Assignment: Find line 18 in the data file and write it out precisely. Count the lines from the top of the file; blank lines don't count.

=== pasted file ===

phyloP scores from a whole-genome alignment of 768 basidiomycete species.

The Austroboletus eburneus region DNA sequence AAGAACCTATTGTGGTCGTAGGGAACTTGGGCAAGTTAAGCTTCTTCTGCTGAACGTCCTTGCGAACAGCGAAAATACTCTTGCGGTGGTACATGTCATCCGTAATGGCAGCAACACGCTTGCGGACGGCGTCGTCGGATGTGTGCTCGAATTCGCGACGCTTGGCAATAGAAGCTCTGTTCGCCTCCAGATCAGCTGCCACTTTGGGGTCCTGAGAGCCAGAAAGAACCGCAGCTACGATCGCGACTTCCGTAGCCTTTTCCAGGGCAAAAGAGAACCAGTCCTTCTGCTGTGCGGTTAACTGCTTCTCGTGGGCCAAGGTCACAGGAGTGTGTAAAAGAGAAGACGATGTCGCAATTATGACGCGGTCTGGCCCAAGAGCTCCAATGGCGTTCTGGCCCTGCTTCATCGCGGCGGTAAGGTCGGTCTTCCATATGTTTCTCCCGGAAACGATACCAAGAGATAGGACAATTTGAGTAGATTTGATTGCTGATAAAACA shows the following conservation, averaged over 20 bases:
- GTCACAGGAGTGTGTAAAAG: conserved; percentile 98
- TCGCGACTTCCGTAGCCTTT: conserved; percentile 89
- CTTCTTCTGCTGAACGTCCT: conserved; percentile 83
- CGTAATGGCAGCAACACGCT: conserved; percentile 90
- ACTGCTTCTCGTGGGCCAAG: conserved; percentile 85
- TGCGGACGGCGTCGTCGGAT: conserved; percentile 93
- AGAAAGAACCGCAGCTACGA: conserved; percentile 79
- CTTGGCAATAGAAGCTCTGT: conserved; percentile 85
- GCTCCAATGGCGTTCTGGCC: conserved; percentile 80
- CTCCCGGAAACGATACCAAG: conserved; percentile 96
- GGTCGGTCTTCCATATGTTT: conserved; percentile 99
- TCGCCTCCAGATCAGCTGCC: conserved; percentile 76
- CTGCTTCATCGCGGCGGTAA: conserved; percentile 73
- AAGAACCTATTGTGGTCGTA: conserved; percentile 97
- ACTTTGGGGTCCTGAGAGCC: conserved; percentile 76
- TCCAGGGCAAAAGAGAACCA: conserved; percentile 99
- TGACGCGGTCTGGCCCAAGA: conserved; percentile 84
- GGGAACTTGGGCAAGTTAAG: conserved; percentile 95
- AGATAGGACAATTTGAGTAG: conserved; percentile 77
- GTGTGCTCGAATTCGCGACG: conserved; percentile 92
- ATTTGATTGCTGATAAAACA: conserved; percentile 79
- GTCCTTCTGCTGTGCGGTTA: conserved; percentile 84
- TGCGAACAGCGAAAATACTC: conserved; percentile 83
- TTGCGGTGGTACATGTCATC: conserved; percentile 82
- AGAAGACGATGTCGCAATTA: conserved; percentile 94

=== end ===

- TCCAGGGCAAAAGAGAACCA: conserved; percentile 99